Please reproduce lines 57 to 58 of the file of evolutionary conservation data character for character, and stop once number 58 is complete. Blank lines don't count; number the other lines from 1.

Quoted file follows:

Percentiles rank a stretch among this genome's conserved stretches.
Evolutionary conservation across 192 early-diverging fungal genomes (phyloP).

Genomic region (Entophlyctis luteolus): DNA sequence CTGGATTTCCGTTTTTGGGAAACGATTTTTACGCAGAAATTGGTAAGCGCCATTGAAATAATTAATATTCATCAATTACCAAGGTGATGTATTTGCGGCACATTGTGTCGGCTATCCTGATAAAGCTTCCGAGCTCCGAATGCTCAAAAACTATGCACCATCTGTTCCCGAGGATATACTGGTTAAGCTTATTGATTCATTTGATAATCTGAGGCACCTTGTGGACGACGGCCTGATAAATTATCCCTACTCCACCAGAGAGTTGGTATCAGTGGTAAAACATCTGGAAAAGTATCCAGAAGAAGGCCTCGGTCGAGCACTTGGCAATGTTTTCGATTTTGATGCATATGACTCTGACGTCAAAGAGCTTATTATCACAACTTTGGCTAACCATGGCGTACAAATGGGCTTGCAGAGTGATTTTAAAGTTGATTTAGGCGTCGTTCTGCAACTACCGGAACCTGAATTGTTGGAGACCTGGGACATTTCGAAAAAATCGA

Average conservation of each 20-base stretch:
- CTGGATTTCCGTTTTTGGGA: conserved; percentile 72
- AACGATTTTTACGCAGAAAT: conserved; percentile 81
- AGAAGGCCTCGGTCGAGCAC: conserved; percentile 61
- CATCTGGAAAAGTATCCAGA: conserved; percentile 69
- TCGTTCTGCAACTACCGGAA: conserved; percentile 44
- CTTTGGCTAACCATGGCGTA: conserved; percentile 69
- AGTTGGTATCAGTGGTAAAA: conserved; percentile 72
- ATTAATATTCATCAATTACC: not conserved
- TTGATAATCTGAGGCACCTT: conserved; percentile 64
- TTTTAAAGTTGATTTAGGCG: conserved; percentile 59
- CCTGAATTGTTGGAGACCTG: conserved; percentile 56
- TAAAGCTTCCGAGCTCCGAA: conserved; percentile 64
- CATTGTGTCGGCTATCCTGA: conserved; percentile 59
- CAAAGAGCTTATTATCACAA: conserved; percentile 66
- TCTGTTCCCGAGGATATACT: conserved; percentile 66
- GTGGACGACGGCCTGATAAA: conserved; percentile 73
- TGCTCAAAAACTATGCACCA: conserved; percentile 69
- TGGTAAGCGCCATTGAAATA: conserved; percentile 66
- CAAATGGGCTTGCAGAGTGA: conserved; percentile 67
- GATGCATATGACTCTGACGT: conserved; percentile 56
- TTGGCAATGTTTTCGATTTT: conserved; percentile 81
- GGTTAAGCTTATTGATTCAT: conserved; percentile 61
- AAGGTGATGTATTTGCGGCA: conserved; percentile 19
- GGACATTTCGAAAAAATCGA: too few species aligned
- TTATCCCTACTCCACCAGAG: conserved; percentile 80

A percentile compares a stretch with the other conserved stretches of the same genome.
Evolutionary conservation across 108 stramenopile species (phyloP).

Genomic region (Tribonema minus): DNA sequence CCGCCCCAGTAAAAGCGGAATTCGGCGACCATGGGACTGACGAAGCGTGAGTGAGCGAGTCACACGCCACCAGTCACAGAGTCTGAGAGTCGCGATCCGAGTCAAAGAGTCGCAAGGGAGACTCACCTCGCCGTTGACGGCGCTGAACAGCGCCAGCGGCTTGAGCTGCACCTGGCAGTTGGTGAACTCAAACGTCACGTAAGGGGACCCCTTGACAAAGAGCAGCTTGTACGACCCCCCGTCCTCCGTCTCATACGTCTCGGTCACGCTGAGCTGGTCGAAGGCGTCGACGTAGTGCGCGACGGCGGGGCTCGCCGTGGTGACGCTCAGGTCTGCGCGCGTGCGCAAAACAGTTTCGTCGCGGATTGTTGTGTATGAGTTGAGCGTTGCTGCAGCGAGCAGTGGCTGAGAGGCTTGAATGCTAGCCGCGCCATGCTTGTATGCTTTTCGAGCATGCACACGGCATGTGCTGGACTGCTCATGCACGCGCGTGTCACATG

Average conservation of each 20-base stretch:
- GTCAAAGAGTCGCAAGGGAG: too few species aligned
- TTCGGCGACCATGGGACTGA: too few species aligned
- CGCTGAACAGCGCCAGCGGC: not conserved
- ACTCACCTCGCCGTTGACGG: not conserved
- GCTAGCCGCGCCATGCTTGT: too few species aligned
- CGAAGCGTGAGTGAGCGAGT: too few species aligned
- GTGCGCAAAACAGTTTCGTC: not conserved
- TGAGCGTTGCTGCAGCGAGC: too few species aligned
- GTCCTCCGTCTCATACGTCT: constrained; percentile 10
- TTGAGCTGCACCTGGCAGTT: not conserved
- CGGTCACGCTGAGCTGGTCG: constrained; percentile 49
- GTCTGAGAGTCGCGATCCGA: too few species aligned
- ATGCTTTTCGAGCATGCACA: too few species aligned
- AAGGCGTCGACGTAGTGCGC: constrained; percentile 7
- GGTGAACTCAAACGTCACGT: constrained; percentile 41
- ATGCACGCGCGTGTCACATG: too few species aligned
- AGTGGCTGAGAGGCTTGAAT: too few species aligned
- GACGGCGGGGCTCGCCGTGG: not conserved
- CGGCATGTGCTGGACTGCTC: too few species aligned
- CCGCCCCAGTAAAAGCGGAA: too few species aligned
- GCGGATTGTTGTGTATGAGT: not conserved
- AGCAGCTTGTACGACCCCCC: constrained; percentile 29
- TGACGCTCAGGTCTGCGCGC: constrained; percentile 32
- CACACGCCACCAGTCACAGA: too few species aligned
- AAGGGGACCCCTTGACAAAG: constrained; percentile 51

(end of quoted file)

- CACACGCCACCAGTCACAGA: too few species aligned
- AAGGGGACCCCTTGACAAAG: constrained; percentile 51